I'll Be Waiting - Here is where the The Offspring starts to pick up a bit. It's a good prelude to the finale. This time, Dexter seems to be wishing for friendships and loves that live up to the glory, instead of being filled with lies and facades. Nice music, and the placement at the end of the album was a good idea, methinks.
Kill The President - Some of the boys' finest playing comes from this song here. The name is misleading as singer/writer Dexter Holland says that it's not about assassination, rather than taking control of our lives. This song seems to go hand in hand with Tehran in that they both blame a lot of America's troubles from sources within. The song starts out with a semi complex drum set beat from drummer Ron Welty, continuing with a bass groove from Greg K., and then a guitar snippet from lead guiarist Noodles. Noodles later has a solo in the song.
Overall, the album is good for what it is, which is the very first effort from a group of kids barely out of high school, trying to put out some good music. There's not a single track here that I would specifically skip on my playlist nor are there any that I would rather scratch my ears off with a brick rather than listen to them. They improve after this with their 1992 release Ignition, and 1994's Smash. Instrumentation is limited to your basic electric guitar, bass, drum set, and vocals, and, in Out On Patrol's case, an acoustic guitar. There are only a few songs out of the eleven included that showcase any more than basic musicianship, but they are more than enough to prove The Offspring's talent and cohesiveness as a group. Overall score, you may ask? 7/10. A good group of songs, with some deep subject matter and great lyrics. I recommend a borrow/rent/purchase/download if you ever come across it.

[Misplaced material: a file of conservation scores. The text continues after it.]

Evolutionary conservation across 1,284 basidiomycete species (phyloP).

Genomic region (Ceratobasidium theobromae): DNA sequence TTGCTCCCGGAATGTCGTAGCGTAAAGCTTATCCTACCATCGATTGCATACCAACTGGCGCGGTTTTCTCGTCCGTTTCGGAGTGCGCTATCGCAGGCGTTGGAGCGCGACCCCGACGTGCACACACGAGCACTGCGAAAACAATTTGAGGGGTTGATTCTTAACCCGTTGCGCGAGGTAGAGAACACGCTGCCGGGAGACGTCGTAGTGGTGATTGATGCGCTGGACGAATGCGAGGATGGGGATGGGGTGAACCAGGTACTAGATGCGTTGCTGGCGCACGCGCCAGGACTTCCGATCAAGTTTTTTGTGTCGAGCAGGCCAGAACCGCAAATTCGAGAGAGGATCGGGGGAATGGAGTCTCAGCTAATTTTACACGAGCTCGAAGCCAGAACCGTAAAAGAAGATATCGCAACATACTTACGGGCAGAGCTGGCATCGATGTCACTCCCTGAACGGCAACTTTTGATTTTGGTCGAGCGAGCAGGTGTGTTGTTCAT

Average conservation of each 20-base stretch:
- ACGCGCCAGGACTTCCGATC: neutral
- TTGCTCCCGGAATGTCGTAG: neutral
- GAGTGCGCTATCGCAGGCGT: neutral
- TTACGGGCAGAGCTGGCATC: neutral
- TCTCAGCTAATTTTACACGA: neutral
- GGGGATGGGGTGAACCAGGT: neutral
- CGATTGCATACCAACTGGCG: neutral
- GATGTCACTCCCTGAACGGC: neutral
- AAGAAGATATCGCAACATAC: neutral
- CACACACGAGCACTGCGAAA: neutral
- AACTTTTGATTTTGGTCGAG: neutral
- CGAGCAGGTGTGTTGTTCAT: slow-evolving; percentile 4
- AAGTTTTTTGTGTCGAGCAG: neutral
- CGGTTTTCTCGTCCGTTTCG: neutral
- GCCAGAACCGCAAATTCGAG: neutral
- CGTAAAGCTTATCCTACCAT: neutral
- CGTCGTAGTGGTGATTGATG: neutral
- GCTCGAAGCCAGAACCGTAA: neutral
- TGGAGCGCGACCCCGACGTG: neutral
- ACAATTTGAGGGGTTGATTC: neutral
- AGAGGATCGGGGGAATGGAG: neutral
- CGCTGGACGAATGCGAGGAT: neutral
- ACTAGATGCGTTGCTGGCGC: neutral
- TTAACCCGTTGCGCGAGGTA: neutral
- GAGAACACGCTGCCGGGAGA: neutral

Also accepted are questions, comments, concerns, or snide remarks you may have for my review. It was my first ever and I'd like to hear some opinions, but don't be too harsh now.